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In this story-filled blend of quirky pop culture and practical engineering insight, Dan Ward presents an entertaining and useful framework for pursuing rapid, frugal innovation.
FIRE has something for everyone: strategic concepts leaders can use as they cast a vision, actionable principles for managers as they make business decisions, and practical tools for workers as they design, build, assess, and test new products. This remarkable book will make you laugh, make you think, and equip you to leverage the power of constraints. You'll learn how to:
Build strategies for speed that enhance accountability and ensure your products are well aligned with market needs
Design your organizations, products, and processes with thrift in mind, solving problems with intellectual capital instead of financial capital
Unleash the power of small teams, using short schedules, tight budgets, short meetings, and short documents
Streamline your designs and cut through unnecessary, unproductive layers of bureaucracy
With unflinching candor, Ward also shows how the FIRE method can lead to failure. Taking a deep look at several negative outcomes, he show how to make failures optimal rather than epic.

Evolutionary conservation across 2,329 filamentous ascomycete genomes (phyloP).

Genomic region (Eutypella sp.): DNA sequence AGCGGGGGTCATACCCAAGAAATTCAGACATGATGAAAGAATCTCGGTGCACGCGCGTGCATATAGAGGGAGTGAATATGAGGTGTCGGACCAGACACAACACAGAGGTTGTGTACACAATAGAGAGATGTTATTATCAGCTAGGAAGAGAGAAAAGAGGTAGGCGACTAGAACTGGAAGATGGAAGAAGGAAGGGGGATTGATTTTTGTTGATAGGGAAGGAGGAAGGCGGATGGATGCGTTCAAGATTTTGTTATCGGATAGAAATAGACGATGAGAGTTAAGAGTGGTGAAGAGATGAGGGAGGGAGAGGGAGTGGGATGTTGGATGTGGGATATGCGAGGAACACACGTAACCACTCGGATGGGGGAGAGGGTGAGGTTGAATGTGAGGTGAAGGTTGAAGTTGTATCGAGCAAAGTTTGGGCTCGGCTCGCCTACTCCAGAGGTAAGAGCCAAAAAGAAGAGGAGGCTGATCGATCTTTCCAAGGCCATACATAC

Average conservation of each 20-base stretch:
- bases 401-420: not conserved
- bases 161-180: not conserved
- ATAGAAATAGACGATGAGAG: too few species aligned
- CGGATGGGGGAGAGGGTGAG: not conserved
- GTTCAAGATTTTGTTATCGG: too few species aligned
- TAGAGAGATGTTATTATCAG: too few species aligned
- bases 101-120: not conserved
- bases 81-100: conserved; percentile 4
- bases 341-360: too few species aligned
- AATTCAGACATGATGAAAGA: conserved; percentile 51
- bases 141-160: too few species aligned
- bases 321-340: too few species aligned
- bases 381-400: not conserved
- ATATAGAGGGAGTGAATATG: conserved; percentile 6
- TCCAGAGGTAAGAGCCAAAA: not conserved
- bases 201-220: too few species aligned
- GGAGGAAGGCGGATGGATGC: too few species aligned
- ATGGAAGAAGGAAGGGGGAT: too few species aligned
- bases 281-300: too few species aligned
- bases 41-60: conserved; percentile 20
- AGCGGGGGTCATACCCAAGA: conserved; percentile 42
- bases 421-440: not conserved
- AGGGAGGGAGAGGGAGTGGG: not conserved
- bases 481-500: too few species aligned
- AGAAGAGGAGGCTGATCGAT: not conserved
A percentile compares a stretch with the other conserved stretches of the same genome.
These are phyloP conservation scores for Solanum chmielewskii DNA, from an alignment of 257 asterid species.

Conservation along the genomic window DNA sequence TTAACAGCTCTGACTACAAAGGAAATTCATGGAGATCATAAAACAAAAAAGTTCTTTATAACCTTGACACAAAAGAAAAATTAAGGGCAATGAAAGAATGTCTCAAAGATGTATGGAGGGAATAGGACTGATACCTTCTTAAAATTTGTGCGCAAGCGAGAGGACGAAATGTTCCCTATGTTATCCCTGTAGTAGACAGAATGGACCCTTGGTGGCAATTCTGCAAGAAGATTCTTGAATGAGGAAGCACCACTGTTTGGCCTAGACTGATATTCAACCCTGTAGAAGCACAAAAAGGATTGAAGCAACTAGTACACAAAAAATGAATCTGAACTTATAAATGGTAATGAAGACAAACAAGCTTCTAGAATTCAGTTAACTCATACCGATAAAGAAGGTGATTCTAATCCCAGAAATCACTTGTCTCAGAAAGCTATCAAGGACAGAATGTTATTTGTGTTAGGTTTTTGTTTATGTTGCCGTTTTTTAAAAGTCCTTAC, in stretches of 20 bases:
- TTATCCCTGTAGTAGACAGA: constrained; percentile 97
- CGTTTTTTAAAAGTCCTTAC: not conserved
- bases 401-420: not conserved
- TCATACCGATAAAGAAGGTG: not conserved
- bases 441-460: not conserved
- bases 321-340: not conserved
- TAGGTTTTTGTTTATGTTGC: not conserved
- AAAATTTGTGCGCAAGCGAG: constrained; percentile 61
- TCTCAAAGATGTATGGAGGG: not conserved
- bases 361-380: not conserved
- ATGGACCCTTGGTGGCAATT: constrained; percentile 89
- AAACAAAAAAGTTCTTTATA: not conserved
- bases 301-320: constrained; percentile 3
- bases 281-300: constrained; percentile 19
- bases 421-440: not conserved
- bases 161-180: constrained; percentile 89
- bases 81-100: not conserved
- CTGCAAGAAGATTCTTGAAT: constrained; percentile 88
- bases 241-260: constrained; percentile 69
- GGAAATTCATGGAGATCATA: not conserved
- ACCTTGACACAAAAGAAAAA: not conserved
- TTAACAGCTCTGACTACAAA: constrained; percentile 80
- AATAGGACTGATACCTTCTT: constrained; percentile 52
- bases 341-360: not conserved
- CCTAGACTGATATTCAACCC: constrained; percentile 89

Tech professionals and curious amateurs alike will come away with a deeper understanding of innovation. Plus there's a funny story about a dishwasher that just might change the way you buy major appliances.
Customer ReviewsMost Helpful
By Ammon on 06-07-18
Closer to 3.5 Stars, Above Average
This review is for the audiobook version of FIRE: How Fast, Inexpensive, Restrained, and Elegant Methods Ignite Innovation. I’m fascinated by business books about the art and/or science of innovation. While not as entertaining as Creativity, Inc., by Ed Catmull, FIRE is an above average attempt at how businesses and individuals can follow a set of processes to not just get on time, on scope, on budget, but to get faster, better, cheaper. This is more of a 3.5 stars, to be honest, but there was enough good stuff here that I may have to revisit the book later.
Drawing on his experience in the military, Ward, does a fine job making the material understandable and applicable. Before reading (listening) I didn’t equate the military with innovation or innovative processes, but Ward shows example after example of some of their finer achievements in modern years.
The narrator, David Loving, was just OK. I didn’t love him, I didn’t hate him. I almost wish that it had been read by someone like “The Gunny”, R. Lee Erney (Drill Sergeant Hartman in Full Metal Jacket).
***Full Disclosure: I received this book for free in exchange for my honest and unbiased review